Microbial community composition and electricity generation in cattle manure slurry treatment using microbial fuel cells: effects of inoculum addition.Environ Sci Pollut Res Int. 2017 Oct; 24(29):23226-23235.ES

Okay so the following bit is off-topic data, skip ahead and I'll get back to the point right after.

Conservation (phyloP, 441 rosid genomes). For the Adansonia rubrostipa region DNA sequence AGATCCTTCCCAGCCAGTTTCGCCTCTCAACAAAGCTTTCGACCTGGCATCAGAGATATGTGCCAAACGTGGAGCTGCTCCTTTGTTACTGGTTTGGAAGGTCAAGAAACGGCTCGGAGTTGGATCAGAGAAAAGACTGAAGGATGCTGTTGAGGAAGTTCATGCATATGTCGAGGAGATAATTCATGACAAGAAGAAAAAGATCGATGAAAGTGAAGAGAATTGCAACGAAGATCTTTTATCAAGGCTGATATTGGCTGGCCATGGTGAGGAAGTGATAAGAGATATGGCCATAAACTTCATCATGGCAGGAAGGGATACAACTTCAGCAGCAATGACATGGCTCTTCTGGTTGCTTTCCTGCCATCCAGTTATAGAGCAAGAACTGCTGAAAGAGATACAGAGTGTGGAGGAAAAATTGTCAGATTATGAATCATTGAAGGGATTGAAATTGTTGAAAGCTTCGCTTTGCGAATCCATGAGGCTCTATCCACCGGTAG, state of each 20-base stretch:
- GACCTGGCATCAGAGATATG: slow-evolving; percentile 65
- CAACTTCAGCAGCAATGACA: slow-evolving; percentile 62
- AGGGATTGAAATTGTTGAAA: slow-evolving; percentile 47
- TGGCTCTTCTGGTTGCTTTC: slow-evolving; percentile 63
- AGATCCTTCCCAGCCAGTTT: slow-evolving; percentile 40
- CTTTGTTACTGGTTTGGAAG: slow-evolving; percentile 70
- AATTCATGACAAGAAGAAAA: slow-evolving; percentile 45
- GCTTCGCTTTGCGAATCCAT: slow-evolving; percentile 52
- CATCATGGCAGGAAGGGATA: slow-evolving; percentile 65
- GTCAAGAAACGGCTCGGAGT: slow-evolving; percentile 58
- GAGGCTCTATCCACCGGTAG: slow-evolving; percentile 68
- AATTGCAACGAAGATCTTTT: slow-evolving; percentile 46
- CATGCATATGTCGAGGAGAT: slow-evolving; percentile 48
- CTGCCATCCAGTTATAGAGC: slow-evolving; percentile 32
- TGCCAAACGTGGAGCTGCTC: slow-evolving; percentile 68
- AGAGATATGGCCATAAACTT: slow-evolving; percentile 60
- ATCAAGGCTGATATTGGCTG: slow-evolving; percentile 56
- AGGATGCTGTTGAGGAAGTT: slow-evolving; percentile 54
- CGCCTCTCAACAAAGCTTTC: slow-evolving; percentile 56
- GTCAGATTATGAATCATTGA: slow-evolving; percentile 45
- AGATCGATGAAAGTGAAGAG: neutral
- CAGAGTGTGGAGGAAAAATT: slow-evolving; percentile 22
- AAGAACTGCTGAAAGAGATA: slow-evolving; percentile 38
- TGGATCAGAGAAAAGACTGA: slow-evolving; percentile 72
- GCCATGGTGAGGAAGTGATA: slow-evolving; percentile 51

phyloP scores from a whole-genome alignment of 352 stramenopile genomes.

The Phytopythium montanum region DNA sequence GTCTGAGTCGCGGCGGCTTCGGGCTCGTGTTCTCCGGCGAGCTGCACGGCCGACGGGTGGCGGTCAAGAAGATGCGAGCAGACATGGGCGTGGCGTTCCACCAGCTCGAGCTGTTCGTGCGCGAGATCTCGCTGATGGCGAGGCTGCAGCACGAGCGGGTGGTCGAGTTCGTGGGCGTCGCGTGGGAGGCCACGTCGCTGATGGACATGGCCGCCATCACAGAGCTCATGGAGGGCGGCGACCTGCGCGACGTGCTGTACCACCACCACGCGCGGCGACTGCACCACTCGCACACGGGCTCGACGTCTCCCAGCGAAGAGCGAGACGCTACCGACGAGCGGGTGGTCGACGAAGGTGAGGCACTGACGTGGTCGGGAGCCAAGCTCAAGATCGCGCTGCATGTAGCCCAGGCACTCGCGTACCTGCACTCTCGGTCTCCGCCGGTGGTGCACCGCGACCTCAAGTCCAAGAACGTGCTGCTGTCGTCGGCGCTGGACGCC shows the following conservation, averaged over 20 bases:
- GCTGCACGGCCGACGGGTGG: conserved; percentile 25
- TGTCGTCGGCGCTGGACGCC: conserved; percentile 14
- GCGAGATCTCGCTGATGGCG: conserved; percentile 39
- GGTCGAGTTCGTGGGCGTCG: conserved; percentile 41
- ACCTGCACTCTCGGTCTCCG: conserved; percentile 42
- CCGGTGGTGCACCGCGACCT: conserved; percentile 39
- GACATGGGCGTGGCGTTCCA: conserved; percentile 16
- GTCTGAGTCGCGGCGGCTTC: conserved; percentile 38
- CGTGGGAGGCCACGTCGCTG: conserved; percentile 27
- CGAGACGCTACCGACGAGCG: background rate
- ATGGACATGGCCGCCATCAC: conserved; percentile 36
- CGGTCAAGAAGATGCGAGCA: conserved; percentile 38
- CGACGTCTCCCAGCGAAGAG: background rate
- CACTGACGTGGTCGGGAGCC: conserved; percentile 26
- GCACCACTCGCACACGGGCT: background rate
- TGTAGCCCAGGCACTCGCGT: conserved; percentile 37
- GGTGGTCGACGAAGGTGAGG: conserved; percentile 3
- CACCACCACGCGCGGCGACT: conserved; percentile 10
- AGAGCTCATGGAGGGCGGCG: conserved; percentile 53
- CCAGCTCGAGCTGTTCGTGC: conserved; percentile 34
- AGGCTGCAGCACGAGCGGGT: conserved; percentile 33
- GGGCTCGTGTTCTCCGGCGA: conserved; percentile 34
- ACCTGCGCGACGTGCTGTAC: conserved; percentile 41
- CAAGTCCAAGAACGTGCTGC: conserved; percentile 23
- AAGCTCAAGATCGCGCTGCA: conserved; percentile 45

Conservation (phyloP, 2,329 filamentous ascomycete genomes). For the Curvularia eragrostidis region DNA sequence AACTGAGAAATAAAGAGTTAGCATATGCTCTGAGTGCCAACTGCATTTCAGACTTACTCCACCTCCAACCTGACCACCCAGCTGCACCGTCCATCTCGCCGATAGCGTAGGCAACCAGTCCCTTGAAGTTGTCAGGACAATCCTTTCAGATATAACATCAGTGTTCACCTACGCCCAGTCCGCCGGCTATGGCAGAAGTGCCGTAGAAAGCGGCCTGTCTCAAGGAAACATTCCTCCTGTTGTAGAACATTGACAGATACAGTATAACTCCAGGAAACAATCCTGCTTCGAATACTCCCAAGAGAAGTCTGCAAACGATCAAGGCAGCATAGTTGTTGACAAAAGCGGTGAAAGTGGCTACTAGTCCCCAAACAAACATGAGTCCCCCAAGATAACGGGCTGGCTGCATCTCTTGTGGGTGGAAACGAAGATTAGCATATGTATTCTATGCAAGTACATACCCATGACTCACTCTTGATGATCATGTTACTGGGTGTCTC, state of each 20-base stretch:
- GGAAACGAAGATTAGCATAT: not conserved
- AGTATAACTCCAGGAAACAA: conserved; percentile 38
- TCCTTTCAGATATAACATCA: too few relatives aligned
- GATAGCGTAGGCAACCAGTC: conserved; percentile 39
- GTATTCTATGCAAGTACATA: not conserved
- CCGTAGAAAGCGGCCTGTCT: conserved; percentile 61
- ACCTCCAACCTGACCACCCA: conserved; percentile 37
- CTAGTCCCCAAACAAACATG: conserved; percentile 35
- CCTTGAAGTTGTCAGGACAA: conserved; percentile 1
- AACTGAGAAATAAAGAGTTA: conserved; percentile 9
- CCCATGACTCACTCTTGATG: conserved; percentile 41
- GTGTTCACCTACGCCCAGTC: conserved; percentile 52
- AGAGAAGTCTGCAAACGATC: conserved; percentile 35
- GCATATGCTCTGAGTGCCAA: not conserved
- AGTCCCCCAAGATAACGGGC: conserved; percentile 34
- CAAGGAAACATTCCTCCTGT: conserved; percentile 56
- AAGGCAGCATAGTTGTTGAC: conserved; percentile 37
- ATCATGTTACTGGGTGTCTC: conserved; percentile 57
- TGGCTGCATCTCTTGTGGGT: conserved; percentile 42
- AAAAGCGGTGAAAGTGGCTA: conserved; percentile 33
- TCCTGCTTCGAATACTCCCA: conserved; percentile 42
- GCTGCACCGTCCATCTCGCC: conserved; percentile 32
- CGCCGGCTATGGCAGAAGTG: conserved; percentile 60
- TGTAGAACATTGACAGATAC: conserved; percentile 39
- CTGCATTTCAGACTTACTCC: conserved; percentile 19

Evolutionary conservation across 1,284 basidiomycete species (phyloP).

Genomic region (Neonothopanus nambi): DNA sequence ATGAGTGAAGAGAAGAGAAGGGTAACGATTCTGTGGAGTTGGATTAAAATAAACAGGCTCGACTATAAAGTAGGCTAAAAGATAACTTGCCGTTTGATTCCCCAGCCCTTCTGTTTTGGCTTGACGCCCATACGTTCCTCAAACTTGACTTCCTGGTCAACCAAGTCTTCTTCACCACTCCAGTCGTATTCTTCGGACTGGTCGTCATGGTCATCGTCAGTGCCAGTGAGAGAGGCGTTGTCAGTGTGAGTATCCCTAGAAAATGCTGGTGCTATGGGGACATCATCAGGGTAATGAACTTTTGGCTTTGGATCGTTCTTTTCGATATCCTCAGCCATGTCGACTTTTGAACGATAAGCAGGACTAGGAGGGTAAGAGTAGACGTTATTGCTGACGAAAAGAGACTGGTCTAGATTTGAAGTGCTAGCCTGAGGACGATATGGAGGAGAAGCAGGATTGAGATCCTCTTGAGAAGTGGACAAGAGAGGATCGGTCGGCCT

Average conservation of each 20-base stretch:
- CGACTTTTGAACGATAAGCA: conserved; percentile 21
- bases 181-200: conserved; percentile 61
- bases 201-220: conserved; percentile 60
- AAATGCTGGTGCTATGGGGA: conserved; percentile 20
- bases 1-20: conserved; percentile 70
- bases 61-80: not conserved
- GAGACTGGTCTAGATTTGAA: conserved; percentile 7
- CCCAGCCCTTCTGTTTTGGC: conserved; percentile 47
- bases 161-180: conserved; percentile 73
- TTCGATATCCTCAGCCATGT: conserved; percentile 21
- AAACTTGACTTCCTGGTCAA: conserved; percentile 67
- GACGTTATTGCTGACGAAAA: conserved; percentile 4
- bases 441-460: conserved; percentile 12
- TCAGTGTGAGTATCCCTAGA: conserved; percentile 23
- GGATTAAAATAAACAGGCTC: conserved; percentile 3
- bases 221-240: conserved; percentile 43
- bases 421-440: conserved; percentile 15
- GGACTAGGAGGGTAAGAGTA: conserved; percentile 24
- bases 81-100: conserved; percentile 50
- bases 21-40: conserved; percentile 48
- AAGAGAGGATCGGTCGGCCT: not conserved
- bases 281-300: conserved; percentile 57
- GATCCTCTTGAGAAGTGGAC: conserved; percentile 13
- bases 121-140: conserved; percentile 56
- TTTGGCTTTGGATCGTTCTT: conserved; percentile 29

Microbial fuel cell (MFC) is a sustainable technology to treat cattle manure slurry (CMS) for converting chemical energy to bioelectricity. In this work, two types of allochthonous inoculum including activated sludge (AS) and domestic sewage (DS) were added into the MFC systems to enhance anode biofilm formation and electricity generation. Results indicated that MFCs (AS + CMS) obtained the maximum electricity output with voltage approaching 577 ± 7 mV (~ 196 h), followed by MFCs (DS + CMS) (520 ± 21 mV, ~ 236 h) and then MFCs with autochthonous inoculum (429 ± 62 mV, ~ 263.5 h). Though the raw cattle manure slurry (RCMS) could facilitate electricity production in MFCs, the addition of allochthonous inoculum (AS/DS) significantly reduced the startup time and enhanced the output voltage. Moreover, the maximum power (1.259 ± 0.015 W/m2) and the highest COD removal (84.72 ± 0.48%) were obtained in MFCs (AS + CMS). With regard to microbial community, Illumina HiSeq of the 16S rRNA gene was employed in this work and the exoelectrogens (Geobacter and Shewanella) were identified as the dominant members on all anode biofilms in MFCs. For anode microbial diversity, the MFCs (AS + CMS) outperformed MFCs (DS + CMS) and MFCs (RCMS), allowing the occurrence of the fermentative (e.g., Bacteroides) and nitrogen fixation bacteria (e.g., Azoarcus and Sterolibacterium) which enabled the efficient degradation of the slurry. This study provided a feasible strategy to analyze the anode biofilm formation by adding allochthonous inoculum and some implications for quick startup of MFC reactors for CMS treatment.